Home / Industry / Yavatmal deaths: illegal sale of Bt cotton seeds under lens

Mumbai: The Maharashtra government on Thursday decided to recommend an investigation by the Central Bureau of Investigation (CBI) into the illegal sale of herbicide-tolerant (HT) Bt cotton seeds in the state, linking them to the several pesticide poisoning deaths in Yavatmal district since July.

Curiously, the grounds on which the state government has justified its recommendation for a CBI inquiry—a report by the Nagpur-based Central Institute of Cotton Research (CICR) and a police complaint filed by a Maharashtra agriculture department official with Nagpur rural police—do not directly implicate HT hybrid seeds for these deaths.

Between July and October this year, more than 40 farm labourers and farmers have died in Vidarbha, 21 of them in Yavatmal district alone, due to pesticide inhalation and poisoning.

The only genetically modified varieties of Bt cotton approved for commercial production in India are “cry1Ac" and “cry2Ab". The HT variant has not been approved in India.

On Thursday, chief minister Devendra Fadnavis announced that his government has recommended a CBI probe into the sale of HT seeds. In a series of tweets from his official handle, Fadnavis said:

“After the tragic incident of pesticide poisoning in Yavatmal district, a detailed study was done by CICR and the report has been submitted to the state government. As mentioned in this report, herbicide-tolerant genes are found in the Bt cotton seeds of 5 branded companies and it is not permissible under the provisions of Environment Protection Act, 1986. FIR has been registered against those 5 companies in Nagpur. But it is also found that such type of seeds are being produced in many other states too and due to such seriousness, government of Maharashtra has sent a request to government of India for a detailed CBI inquiry into this."

However, the CICR report on the pesticide deaths in Vidarbha does not mention use or sale of HT hybrids as one of the main causes of the deaths. Nor does the FIR that Fadnavis refers to mention any company by name.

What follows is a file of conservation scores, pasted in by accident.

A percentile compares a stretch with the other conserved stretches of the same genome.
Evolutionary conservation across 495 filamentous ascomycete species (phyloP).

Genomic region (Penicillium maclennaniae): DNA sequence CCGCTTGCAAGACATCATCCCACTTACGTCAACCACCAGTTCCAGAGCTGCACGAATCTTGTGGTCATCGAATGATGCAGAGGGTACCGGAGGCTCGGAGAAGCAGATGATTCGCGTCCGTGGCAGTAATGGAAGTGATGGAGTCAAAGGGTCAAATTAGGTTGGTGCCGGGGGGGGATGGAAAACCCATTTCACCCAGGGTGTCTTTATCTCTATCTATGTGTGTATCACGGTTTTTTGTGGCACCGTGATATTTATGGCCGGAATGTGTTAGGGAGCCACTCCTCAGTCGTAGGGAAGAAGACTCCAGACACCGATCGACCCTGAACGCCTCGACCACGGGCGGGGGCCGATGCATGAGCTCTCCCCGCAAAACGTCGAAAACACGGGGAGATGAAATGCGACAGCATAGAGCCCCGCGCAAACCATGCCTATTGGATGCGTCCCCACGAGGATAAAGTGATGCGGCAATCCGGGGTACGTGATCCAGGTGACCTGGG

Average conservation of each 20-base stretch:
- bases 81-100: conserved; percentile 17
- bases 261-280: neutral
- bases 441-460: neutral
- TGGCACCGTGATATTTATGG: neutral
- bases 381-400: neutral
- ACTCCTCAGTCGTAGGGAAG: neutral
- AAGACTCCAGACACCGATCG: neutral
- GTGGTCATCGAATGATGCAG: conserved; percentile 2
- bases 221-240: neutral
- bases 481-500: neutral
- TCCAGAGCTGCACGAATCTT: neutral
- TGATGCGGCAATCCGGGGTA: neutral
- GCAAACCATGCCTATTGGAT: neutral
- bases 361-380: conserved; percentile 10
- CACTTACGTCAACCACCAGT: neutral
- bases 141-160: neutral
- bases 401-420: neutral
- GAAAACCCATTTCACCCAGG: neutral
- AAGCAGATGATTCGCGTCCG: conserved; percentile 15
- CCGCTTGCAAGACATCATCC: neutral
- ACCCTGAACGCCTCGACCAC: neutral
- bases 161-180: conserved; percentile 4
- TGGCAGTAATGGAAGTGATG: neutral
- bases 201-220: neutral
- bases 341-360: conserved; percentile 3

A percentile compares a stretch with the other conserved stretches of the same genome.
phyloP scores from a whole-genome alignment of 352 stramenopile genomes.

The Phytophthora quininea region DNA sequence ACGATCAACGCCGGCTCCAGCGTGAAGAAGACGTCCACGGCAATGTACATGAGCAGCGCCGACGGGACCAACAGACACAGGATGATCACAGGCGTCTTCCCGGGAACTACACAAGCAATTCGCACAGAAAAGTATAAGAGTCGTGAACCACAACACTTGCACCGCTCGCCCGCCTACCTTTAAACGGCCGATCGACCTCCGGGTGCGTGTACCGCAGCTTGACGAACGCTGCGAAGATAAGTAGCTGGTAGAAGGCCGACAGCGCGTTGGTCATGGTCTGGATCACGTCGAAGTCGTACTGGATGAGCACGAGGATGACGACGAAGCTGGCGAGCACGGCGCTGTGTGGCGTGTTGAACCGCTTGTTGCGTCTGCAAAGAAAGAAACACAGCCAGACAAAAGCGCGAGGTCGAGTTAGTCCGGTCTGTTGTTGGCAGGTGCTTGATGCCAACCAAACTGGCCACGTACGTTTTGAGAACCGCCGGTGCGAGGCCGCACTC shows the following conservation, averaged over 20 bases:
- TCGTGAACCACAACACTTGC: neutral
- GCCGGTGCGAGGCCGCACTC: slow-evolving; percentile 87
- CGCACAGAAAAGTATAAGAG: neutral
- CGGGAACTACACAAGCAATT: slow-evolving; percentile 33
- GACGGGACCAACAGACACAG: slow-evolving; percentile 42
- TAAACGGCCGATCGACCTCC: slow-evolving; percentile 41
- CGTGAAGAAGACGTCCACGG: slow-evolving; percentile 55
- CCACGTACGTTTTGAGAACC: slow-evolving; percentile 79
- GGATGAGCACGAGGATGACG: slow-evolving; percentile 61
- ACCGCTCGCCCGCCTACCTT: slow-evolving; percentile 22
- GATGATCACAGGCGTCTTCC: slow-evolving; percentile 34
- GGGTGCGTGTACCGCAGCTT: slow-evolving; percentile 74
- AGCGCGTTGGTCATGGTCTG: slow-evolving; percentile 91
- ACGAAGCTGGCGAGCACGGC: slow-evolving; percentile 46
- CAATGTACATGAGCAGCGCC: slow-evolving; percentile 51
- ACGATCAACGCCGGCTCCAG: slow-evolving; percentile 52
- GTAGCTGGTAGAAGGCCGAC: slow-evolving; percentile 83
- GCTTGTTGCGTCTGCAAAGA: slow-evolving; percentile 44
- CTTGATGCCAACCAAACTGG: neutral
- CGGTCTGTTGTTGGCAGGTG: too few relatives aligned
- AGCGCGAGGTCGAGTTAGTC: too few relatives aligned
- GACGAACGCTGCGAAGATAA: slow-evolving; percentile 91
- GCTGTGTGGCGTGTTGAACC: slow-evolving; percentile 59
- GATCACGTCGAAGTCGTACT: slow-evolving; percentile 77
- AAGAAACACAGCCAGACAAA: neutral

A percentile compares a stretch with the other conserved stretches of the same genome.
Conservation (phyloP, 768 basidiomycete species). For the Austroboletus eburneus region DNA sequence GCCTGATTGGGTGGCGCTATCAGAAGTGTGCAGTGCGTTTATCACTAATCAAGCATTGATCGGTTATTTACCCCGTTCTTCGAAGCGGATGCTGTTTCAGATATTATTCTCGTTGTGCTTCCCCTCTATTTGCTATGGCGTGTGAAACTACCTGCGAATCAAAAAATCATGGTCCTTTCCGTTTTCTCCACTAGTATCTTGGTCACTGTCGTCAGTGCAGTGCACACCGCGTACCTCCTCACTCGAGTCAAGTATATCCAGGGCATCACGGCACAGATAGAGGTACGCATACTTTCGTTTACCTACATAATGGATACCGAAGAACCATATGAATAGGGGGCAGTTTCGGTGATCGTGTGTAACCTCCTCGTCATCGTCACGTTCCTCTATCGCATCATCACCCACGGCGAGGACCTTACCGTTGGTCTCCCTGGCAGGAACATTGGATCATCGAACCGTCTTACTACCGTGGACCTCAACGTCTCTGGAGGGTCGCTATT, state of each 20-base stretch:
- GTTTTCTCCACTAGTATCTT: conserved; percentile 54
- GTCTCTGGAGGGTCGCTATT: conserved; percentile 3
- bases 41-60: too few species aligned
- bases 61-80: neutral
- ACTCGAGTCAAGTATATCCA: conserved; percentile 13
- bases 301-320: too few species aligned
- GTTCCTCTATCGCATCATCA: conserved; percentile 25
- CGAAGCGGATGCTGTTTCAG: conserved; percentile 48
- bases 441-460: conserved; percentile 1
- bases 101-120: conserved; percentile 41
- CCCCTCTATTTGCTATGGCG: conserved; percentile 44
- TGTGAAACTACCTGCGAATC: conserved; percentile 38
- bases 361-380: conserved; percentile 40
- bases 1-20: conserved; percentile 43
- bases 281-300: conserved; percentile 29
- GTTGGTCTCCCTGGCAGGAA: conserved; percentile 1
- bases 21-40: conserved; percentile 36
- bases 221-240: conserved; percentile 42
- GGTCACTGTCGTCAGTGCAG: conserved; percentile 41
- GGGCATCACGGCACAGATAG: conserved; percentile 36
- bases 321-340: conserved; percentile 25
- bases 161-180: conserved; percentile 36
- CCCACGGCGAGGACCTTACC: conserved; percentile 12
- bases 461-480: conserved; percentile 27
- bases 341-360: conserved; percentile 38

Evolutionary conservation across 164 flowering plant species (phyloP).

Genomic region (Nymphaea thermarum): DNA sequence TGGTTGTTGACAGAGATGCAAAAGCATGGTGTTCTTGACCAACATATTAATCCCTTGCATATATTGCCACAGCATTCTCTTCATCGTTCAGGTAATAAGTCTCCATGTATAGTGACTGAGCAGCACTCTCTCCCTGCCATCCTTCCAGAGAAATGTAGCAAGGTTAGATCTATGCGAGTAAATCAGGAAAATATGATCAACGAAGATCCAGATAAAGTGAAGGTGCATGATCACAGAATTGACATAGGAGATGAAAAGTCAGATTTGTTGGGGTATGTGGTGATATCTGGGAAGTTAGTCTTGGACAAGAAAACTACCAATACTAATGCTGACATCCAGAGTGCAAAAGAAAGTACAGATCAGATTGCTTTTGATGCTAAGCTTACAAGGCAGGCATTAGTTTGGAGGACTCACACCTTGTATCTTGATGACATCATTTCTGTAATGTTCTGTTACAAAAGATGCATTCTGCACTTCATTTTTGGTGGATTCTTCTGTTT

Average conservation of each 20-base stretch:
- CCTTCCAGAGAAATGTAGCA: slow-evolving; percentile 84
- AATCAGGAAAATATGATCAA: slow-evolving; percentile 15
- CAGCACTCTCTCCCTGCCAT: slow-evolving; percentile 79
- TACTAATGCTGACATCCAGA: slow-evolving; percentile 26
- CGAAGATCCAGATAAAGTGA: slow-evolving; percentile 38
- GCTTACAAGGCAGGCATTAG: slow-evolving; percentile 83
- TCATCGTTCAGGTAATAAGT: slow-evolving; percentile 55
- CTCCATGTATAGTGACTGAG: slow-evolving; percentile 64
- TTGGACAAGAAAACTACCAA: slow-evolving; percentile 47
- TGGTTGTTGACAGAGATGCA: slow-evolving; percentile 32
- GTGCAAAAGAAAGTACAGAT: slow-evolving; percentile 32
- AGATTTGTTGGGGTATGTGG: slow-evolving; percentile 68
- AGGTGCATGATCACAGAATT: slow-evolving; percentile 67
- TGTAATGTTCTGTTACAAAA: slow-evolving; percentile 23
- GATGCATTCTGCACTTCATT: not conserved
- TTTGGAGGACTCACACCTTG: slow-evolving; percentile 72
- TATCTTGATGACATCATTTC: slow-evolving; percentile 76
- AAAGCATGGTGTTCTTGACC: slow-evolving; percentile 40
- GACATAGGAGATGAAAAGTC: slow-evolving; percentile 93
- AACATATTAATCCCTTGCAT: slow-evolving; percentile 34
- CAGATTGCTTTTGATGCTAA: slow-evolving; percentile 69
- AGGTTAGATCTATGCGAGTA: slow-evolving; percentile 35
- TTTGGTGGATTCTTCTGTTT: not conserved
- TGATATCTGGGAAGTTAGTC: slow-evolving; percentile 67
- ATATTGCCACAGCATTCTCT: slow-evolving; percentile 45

Mint has seen copies of the CICR report and the FIR.

The FIR was filed by the Nagpur rural police on 25 October on a complaint by Abhay Saoji, technical officer, quality control inspector and divisional joint director of agriculture, Nagpur.

The FIR says Saoji was approached by Nagpur resident Amol Pusadkar, who produced samples of Bt cotton seeds planted in Nagpur district, and requested that CICR be asked to study the samples to find out if there were HT genes in the Bt cotton seeds.

Pusadkar is a convener of the Swadeshi Jagran Manch (SJM), a Rashtriya Swayamsevak Sangh affiliate that has consistently opposed commercial production of genetically modified (GM) cotton seeds, popularly known as Bt cotton hybrids, and HT technology as well.

A senior official at CICR, who did not wish to be identified, said his institute studied the samples brought by Pusadkar.

“We did find HT genes in the Bt samples he had brought in and submitted the report to the government. But this was in February, much before the pesticide deaths were reported from Yavatmal," said the official.

He said the CICR report the chief minister was referring to was submitted on 20 October after the agency was asked to study the causes of pesticide deaths in Yavatmal and other parts of Vidarbha.

“Even this report does not directly hold HT technology responsible for the deaths. It only mentions suspected planting of HT hybrids and use of excessive spraying of insecticides by farmers," he added.

The CICR official categorically denied that either of the two reports—the one submitted in February and the other on 20 October—specifically linked HT hybrids to the pesticide deaths.

“The first study in February did not even have the mandate to do so because there were no deaths reported then in Yavatmal," he said.

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